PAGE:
5 Things People Don’t Know About Modern Witches
By Betty Roberts, Gaia Wisdom Resident Witch
The number of people who identify as Witch, Wiccan, or Pagan has grown dramatically in the U.S. in the last few decades, from an estimated 8,000 in 1990 to over 1.4 million in 2018. The numbers continue to rise as Millennials, and others find themselves disenfranchised with the Abrahamic religions. Seventy percent of the U.S. population, however, still identify with Christianity. As the number of Witches, Wiccans, and Pagans grows, much of the population is becoming more aware of who Witches & Wiccans are and what we believe. Unfortunately, there are still plenty of myths and falsehoods surrounding Witches and the practice of our Craft.
I grew up in the southern U.S. in a city commonly referred to as the “Buckle of the Bible Belt.” I was raised, Christian. It was not only a religion; it was a community. As I matured, I became aware of a growing need for something different. I realized that the tenets held by the Christian church not only didn’t fit me, but quite a few of them also held me, as a woman, as a lesser being. I was not entitled to the same freedom or roles that men held. I also realized that my heart, mind, and soul naturally moved into a worshipful state when I was in nature. I had to force that same feeling in buildings called “church.” I began looking at and studying other religions and systems of spirituality. I initially avoided and then skimmed the surface of witchcraft because of what I had been taught about witches and their beliefs. I was much surprised and chagrined to discover that no matter which other religions and systems of spirituality I pursued, I consistently felt the pull of witchcraft.
I quickly found that studying witchcraft from an outsider’s point of view can be very difficult. At that point in time, popular media would have one believe that people who practiced witchcraft were on the fringes of society, were all women, always wore black, and were most likely in league with Satan. Despite warnings from friends and family that I too would soon be “in league with the Devil,” I followed my soul’s calling and continued my studies. I walked side by side with practicing witches, asked them numerous questions, participated in ceremonies, and read the books they recommended. Witchcraft came as naturally to me as breathing. As I’ve grown and fully embraced my “witchy-ness,” I’ve been able to educate my friends and family on the truth of who I am and what I believe. In my discussions with them and with other curious Souls, I have encountered some common myths and falsehoods that can (hopefully) easily be dispelled.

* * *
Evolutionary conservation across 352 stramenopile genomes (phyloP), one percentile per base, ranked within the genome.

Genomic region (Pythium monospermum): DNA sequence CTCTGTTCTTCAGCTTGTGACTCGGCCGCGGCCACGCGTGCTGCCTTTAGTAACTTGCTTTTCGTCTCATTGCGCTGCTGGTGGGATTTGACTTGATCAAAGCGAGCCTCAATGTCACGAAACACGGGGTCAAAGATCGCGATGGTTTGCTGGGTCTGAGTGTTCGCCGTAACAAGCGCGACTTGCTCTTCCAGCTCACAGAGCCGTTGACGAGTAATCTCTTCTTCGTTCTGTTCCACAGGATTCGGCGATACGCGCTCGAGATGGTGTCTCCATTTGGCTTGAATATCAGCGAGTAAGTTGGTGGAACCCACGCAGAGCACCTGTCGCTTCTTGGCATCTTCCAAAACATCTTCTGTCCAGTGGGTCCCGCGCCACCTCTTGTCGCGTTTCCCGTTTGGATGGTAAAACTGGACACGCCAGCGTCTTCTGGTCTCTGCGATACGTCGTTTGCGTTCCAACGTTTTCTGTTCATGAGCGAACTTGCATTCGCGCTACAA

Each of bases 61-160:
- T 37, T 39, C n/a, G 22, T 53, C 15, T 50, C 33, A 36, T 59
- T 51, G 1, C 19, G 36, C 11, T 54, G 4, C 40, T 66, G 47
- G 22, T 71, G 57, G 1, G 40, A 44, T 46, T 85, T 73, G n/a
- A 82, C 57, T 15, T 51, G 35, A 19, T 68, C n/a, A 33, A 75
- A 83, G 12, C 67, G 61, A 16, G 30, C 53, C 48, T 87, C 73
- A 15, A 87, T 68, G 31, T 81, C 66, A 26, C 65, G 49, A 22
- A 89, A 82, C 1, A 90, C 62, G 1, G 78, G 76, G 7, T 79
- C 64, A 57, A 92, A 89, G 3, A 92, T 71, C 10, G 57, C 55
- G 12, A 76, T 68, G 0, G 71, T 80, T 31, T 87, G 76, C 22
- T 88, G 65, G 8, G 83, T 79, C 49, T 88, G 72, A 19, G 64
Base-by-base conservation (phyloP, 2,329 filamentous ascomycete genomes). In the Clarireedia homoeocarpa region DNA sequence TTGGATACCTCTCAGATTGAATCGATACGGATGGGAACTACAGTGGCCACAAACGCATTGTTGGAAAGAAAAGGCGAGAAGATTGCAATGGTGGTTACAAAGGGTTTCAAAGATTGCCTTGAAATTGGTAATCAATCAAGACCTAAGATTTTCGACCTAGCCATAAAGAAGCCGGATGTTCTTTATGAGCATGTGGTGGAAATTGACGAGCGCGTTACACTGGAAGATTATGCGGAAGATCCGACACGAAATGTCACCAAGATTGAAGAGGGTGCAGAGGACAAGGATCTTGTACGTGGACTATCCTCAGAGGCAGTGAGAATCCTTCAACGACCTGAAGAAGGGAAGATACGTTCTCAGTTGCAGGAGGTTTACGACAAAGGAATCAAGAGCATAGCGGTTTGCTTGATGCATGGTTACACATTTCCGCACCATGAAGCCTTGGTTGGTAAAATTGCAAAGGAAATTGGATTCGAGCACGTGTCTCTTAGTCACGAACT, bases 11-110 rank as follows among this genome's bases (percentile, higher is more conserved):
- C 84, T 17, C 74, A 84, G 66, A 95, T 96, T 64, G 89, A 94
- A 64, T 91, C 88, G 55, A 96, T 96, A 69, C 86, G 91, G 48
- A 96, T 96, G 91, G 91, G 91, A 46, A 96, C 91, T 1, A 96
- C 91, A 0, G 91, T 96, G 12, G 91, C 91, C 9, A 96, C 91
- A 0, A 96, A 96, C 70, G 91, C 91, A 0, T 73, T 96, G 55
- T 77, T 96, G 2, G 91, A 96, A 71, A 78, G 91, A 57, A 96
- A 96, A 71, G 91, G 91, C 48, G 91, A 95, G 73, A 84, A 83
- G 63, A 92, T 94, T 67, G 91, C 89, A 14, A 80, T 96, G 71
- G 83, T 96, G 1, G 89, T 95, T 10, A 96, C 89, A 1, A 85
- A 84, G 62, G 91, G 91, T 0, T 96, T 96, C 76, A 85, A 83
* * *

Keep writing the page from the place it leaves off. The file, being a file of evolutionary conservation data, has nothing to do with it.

Witches don’t always wear black
There’s no requirement or standard uniform for witches. It’s acceptable to wear black from head to toe if desired, but it’s not a must. Some witches prefer sundresses and sandals. Some prefer tie-dye; some prefer jeans and a t-shirt. While we’re at it, there’s also no standard for jewelry. Some witches wear their pentacles every day, some only for special occasions and some none at all. Some witches prefer not to wear any jewelry, and some love to wear lots of jewelry. It should also be noted that not all witches are women. People of all genders, races, and sexual orientations are welcomed without judgment. Bottom line: you won’t always know a witch by the way she/he looks.
There’s no “Witches Supply Guide.”
Contrary to what popular culture would have many believe, no list dictates exactly which tools a witch should use. While tarot cards, oracle cards, crystals, and runes have gained popularity, they aren’t necessarily key to a witch’s Craft. Grimoires (Book of Shadows/Spellbooks) are original and created by witches for their personal use. Cauldrons, wands, and athames are as diverse and unique as each witch. There are many witches who use no tools at all. They hold and practice their Craft with their hands, eyes, heart, and soul. Some witches use only their gardening and kitchen tools as they create magick with food, drink, and healing herbs. Some witches use their artist’s tools to bring forth their magick. A quick note on magick: witches commonly use the spelling of “magick” to differentiate the magick they create from the magic seen on stage, performed by magicians. Yes, there is a difference.